Every person, dog, or cat has a unique personality. Interestingly, when we look at a portrait, we not only get a feeling for the subject's personality, we can usually tell if the picture is presenting the real personality. Great pictures give us the feeling that the personality being displayed is accurate and truly represents the subject.
In the picture above Olive, on the left, is a happy go lucky dog that always wants to greet you with a tail wag and kiss. Jersey, on the right, is a much more head strong dog that knows what she wants and expects to get it. But I probably didn't need to explain that as the picture tells the tail.
Beyond getting the dogs to sit still long enough for a picture to be taken, there are a number of things that needed to come together to get this picture.
Most importantly, the dogs needed to be relaxed. Scared or stressed dogs will project those characteristics hiding their personality. These two had just spent a bunch of time playing and exploring together. They were enjoying each other's company and had burned off a lot of nervous energy.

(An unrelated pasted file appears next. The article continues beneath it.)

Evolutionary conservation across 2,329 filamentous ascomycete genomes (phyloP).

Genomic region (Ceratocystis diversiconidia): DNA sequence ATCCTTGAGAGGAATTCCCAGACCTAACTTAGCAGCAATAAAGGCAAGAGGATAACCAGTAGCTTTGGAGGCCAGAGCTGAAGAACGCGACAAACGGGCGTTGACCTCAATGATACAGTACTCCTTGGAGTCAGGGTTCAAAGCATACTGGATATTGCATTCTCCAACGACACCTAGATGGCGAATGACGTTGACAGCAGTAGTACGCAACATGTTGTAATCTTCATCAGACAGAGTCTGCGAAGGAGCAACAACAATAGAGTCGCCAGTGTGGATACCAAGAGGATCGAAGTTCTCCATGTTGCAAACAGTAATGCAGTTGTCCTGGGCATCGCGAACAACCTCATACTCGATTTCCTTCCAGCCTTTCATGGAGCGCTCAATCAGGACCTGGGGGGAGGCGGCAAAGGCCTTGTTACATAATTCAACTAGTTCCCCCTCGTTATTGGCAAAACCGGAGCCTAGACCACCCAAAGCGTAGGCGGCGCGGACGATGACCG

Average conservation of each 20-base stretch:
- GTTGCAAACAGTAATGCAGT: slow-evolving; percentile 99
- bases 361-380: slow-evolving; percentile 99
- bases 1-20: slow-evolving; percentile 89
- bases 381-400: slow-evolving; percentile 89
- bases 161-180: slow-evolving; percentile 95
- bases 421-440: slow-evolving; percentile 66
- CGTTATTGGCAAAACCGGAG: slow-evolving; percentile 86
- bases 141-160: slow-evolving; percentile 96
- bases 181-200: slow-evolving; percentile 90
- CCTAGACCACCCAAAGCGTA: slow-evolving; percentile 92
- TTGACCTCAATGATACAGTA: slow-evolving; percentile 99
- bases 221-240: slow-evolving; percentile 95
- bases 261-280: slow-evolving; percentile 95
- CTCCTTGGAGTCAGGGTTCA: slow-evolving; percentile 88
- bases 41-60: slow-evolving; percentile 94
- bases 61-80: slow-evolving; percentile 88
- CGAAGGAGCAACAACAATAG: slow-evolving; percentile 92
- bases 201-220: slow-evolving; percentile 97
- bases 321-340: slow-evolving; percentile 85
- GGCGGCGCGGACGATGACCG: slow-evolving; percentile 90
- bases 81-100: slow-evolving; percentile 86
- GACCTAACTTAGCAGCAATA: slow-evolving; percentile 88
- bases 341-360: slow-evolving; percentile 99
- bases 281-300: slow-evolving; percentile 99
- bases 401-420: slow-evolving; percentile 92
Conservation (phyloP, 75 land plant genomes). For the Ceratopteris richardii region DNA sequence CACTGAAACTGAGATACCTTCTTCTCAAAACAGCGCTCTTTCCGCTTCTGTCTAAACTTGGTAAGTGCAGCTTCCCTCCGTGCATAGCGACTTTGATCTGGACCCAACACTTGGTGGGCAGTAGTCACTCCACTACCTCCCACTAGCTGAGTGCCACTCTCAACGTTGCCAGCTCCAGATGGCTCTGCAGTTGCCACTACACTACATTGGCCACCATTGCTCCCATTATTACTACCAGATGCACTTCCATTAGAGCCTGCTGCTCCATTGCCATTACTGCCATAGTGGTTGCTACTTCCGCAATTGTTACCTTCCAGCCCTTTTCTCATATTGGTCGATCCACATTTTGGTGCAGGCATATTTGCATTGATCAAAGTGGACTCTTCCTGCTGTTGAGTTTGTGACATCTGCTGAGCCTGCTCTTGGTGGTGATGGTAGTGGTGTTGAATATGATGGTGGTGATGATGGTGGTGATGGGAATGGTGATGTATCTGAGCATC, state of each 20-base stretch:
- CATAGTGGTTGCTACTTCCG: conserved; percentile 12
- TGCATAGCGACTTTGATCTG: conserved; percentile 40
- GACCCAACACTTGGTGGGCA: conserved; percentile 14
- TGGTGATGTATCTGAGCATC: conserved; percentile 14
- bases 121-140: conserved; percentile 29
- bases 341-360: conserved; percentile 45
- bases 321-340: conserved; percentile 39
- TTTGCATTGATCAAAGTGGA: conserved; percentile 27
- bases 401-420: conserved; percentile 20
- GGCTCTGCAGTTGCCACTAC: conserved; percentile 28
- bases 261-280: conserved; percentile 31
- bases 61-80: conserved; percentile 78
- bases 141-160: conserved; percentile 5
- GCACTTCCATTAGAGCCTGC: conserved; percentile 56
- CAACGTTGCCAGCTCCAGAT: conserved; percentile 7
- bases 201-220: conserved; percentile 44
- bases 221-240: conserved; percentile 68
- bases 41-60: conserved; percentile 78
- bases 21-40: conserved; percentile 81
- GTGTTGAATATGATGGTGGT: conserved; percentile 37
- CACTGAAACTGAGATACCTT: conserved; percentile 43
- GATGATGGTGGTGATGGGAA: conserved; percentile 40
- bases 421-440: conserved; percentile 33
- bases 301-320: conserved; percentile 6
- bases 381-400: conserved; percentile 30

Secondly, they were comfortable with the situation. Weird people, strange equipment, and unusual situations create confusion. Confusion creates tension. Tension creates bad pictures. This picture was a quick one, taken without huge planning or setup. It was a simple setup outdoors using natural light. It only took minimal coercion to get them to sit together. They're comfortable.
A picture like this develops naturally. If you're stressing, trying to get them positioned, sitting still, and looking perfect it won't happen. With pet photography the model calls the shots. They have to be given the time and space to relax and let their true personalities shine through.
Is this an award winning photo that will grace the cover of "Doggy Illustrated"? Probably not, but it is a picture that captures their true spirit and delivers a warm emotional response for anyone that views it.